While it is not inventive to discover that bortezomib is a proteasome inhibitor, it might be inventive to discover that it is a particularly effective proteasome inhibitor in comparison with others in the genus. Thus the requirement that a valid selection patent have a “a special property of an unexpected character” or “a substantial advantage over the genus from which it was selected” [44] flows directly from the inventive step requirement. The argument that bortezomib was unexpectedly superior was made by Janssen, but it failed on the facts. There was simply no evidence that bortezomib was particularly effective [44], [46]. Indeed, neither the patent nor Janssen’s experts even asserted that it was particularly effective [47], [48].

Janssen had also argued that bortezomib was not in fact a selection from the 904 genus. If that were true, then it might be inventive to discover an entirely new compound which was a potent proteasome inhibitor; but this argument also failed on the facts: [54].

One point of note is that Barnes J quoted at length from Kane J’s Travoprost 2014 FC 699 decision, which he described as “a very similar situation” in which Kane J applied “classic obviousness principles” in concluding that the patent was invalid. I do not read the Travoprost decision in the same was as Barnes J. As discussed here, as I read it, Kane J’s analysis turned on her construction of the inventive concept. That is, the central question was not whether the species actually had special and unexpected properties, but whether the inventive concept, properly construed, included those properties. I considered Kane J’s analysis on this point to illustrate how a focus on the inventive concept can lead to an erroneous analysis. I do hope that I have misinterpreted her decision, and that Barnes J is right to say that it applied classic obviousness principles in the same way as did Barnes J himself.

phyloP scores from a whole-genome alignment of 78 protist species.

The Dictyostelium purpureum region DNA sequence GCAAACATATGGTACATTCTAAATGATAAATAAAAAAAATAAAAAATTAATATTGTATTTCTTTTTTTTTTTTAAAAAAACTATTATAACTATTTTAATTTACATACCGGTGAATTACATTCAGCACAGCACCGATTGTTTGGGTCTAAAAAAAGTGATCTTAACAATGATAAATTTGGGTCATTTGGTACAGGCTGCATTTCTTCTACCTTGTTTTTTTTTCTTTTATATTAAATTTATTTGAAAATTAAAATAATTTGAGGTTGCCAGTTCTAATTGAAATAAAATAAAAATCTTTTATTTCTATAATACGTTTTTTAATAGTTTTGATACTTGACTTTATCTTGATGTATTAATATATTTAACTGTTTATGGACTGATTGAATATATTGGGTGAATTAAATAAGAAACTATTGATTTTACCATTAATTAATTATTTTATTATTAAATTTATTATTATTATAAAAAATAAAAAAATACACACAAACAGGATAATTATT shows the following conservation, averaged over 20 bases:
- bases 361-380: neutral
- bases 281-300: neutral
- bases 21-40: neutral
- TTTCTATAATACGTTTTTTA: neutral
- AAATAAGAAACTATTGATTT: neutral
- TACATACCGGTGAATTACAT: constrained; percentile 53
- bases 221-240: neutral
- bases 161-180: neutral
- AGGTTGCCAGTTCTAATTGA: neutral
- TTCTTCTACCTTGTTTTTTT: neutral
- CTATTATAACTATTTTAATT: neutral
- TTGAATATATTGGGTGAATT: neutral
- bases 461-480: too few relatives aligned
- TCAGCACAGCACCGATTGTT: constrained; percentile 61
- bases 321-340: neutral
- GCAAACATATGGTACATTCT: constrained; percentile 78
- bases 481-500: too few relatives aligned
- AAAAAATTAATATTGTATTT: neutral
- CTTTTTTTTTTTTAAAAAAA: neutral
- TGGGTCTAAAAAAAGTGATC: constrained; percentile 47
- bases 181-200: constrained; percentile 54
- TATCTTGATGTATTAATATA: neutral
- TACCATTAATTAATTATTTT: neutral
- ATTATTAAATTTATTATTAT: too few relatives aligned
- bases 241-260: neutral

Finally, while on the facts as found by Barnes J the identification of bortezomib was not sufficiently inventive to support a patent, we should recognize that the development of bortezomib was an important medical contribution. While the 904 application disclosed a genus of proteasome inhibitors, to actually treat cancer it is necessary to chose one and take it through clinical trials to regulatory approval. This case illustrates that patents alone may not provide a sufficient incentive in this respect. What if all of the members of the 904 genus are in fact equally effective? In that case it would be impossible to get a valid patent, and yet without a valid patent it would not be worthwhile to conduct the clinical trials necessary for marketing authorization. The facts of Bortezomib illustrate that a robust data protection regime is an essential complement to the patent system.